Centuries of historical development here have left behind often striking examples
of all famous architectural styles. Romanesque and Gothic buildings, Renaissance
and Baroque palaces and Art Nouveau buildings captivate the beholder. Not without
reason was the historical area of Prague placed on the UNESCO list of world cultural
heritage. From Prague you will take experiences with you to last a lifetime.
Among the unforgettable impressions is especially the view from the bank of the
Vltava of the panorama of the Prague castle, long ago the seat of Czech kings,
dominated by the Gothic slenderness of St. Vitus cathedral.
You will live in first-class hotels with perfect service and will always find
sufficient opportunity for entertainment as well as a favorable setting for
your commercial activities. For the less demanding there are numerous other
accommodations including cozy pensions and campsites.
The rich cultural life of the city culminates every year in the international
musical festival of the Prague Spring, which takes place in excellent concert
halls and old Prague gardens. And it is possible that you will take pleasure
in the crooked alleys of old Prague and in the typical little pubs of the old
The area surrounding Prague is also worth seeing, particularly the valley of
the Vltava river with its reservoirs as well as the nearby chateaux (for example
Karlstejn, Krivoklát, and Konopiste).
Those interested in history should not miss Kutna Hora, at one point the second
most important town in the Czech lands, with its remarkable Gothic buildings.
Another one of the historical jewels which was placed on the UNESCO list of
world cultural heritage is Cesky Krumlov, a unique historical town in the picturesque
landscape of southern Bohemia. Once the seat of a powerful Czech aristocratic
family, today it is one of the most important European historical areas, with
a Gothic-Renaissance chateau and a preserved collection of Gothic, Renaissance,
and Baroque buildings. The town is not only famous for its summer theatre with
rotating audience, but also for its Southern Bohemia Music Festival.
Situated in a landscape of forests and fish ponds is the third of the Czech
towns registered on the UNESCO list of world cultural heritage:
A late Gothic fortress, gates and a number of Gothic, Renaissance, and Baroque
houses are preserved in the historical center of the town. In the Telc chateau
with its beautiful garden are valuable collections including a gallery of the
outstanding Czech painter Jan Zrzavy.
Among the most important tourist destinations in the Czech Republic, according
to Baedeker, the world famous tourist guide, are the Cesky Raj (Czech Paradise),
a landscape with rocky towns, pleasant forests, and numerous castles and chateaux;
Olomouc, a city with Romanesque, Gothic, Renaissance, and Baroque architecture;
and the Moravsky Kras, with its Macocha chasm and underground Punkva river.
Welcome to a place that can justifiably be referred to as a melting pot of European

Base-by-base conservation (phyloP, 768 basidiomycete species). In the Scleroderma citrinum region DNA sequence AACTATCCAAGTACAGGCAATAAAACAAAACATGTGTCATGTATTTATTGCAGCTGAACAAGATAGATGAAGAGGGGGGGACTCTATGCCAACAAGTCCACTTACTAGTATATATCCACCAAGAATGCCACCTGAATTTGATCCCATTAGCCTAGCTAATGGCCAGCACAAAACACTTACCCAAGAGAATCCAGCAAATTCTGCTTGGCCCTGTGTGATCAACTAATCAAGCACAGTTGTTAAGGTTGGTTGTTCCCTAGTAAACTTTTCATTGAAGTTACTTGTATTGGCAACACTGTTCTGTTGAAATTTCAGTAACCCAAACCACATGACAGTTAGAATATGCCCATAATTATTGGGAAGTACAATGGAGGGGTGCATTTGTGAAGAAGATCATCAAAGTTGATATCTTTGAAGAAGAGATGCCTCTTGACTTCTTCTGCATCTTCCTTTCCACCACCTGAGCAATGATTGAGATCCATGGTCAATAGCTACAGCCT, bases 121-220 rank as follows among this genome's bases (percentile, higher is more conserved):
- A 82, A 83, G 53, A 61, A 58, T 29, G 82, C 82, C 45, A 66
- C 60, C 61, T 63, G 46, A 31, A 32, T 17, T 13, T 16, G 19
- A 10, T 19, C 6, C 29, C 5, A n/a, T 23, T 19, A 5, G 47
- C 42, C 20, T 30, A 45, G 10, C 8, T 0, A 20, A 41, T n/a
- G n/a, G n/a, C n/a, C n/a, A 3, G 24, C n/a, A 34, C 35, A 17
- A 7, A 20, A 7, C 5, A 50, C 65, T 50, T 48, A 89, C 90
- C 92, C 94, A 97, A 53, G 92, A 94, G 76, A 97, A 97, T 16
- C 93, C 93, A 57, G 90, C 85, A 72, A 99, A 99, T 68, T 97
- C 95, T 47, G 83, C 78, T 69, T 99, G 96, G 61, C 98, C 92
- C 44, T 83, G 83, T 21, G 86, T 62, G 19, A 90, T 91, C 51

civilizations. Although devoid of the benefits of proximity to the sea, the
Czech Republic, located in the heart of Central Europe, prides itself on magnificent
scenery and an immense cultural heritage, an asset that fully offsets this apparent
drawback. The concentration of so many tourist destinations in such a small
area is unique even in the European context. The country is enclosed by a belt
of extensive mountain ranges and the majority of its frontiers run along this
natural boundary. Although in terms of size (less than 79 thousand square kilometres)
and number of inhabitants (10.2 million), the Czech Republic ranks among the
medium-size to small European countries (it is somewhat smaller than Austria
and somewhat larger than Belgium and its population practically equals that
of Hungary), its territory is a diverse mosaic of regions. That is why it is
worth taking the effort to travel to individual regions in order to get to know
their distinctive features. Moreover, it will not take much time as you can
travel from one end of the Czech Republic to the other in a few hours.
Many foreigners have chosen this country as their temporary or even permanent
homes, which bears witness to the fact that the Czech Republic is a pleasant
country to live in. In the 1990s, Prague was even compared to the Paris of the
1930s. Not only the forces of nature have shaped and moulded the picturesque
Czech landscape;human beings have also set, like little beads, numerous historical
towns, thousands of small villages and the glistening expanses of fish ponds
into the countryside. To climb the summits of Czech mountains is a relatively
easy task -- the highest of them, the Snezka, reaches just to a height of 1,602
metres above sea level -- and you will be rewarded by breathtaking views as
you will be able to see a large part of the country as though from a bird's
eye view. The place with the lowest altitude can be found in Høensko,
on a site where the River Labe (Elbe) leaves the Czech Republic and enters Germany.
A host of rivers, including the Labe, the "national" River Vltava
(Moldau), which forms the axis of Bohemia, the Morava, the axis of Moravia,
and many others, are suitable for boat cruises and water tourism. The Czech
Republic takes good care of its visitors -- there is a wide range of accommodation
facilities, restaurants and a well-functioning transportation network. A wealth
of historical towns, castles and chateaux are prepared to open their gates wide
to visitors; alternately, those tired of the hustle and bustle of civilization
can relax amidst beautiful scenery.The Czech Republic has one more asset --
high-quality services to satisfy even the most sophisticated travellers. Available
at favourable prices, they enable foreign visitors to stay in our country as
well as make trips beyond its borders.
So - welcome to the Czech Republic!